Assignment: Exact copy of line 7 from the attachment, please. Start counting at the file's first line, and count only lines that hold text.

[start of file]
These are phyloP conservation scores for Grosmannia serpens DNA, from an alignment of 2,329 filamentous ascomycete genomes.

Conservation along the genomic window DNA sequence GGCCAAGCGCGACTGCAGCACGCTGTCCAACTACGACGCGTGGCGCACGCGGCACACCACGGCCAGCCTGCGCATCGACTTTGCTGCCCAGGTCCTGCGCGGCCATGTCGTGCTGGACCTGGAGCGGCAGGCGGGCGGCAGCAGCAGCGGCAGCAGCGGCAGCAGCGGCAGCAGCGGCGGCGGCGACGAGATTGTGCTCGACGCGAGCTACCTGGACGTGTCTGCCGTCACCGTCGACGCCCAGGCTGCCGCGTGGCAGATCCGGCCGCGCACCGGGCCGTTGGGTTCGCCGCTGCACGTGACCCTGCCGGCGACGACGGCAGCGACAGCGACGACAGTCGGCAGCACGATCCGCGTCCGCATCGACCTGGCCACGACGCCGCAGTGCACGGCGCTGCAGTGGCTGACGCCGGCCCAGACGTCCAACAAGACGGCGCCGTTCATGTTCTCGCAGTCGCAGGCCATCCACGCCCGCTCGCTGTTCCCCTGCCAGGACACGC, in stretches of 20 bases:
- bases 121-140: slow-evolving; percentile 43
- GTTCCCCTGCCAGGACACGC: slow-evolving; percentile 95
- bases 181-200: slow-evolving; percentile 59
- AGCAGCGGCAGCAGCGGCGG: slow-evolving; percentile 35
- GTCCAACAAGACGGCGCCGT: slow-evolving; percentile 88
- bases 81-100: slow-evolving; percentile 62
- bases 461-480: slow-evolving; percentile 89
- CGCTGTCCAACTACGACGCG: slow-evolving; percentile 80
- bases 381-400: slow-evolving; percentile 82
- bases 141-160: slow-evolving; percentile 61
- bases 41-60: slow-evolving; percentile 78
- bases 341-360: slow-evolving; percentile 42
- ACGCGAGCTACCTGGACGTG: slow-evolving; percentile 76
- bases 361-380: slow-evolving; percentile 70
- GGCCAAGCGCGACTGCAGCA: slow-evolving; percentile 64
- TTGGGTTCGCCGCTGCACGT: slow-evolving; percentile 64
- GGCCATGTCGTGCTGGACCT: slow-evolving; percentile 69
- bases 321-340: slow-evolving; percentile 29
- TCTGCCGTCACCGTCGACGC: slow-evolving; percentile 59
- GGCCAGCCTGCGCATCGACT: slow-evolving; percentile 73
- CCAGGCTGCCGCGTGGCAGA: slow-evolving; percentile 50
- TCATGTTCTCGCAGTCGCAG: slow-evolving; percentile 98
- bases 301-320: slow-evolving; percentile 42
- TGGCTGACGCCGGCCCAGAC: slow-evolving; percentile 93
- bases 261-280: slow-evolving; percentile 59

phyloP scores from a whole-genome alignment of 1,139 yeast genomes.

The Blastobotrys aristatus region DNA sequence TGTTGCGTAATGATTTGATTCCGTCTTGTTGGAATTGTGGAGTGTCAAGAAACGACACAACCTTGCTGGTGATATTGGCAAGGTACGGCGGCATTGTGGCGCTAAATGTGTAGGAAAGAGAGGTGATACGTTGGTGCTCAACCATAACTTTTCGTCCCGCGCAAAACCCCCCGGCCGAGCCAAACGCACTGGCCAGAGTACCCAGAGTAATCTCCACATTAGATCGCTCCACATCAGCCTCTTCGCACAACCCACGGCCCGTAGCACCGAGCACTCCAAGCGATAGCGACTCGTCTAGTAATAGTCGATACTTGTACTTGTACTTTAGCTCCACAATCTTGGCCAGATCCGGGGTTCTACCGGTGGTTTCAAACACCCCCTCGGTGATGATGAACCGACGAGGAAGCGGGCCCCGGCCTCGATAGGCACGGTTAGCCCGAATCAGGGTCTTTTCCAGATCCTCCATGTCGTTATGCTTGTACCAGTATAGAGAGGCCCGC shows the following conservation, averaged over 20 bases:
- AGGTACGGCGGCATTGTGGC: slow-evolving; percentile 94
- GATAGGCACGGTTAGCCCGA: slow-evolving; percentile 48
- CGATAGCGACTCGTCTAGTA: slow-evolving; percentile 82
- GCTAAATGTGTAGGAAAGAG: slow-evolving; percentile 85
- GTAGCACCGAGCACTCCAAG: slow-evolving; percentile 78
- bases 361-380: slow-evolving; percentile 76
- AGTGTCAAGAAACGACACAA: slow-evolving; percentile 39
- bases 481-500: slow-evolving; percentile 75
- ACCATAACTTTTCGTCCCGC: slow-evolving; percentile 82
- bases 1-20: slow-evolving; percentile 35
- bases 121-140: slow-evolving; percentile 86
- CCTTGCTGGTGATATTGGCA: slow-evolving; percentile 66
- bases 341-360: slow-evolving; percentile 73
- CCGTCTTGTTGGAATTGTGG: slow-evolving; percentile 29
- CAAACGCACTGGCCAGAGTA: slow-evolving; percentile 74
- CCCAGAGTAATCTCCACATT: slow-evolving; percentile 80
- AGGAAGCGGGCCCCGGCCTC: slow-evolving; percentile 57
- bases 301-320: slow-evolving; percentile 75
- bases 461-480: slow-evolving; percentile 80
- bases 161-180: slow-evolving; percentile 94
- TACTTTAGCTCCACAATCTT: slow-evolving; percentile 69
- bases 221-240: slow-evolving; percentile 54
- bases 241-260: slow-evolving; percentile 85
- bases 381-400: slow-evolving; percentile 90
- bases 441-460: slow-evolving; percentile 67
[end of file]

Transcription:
- GTCCAACAAGACGGCGCCGT: slow-evolving; percentile 88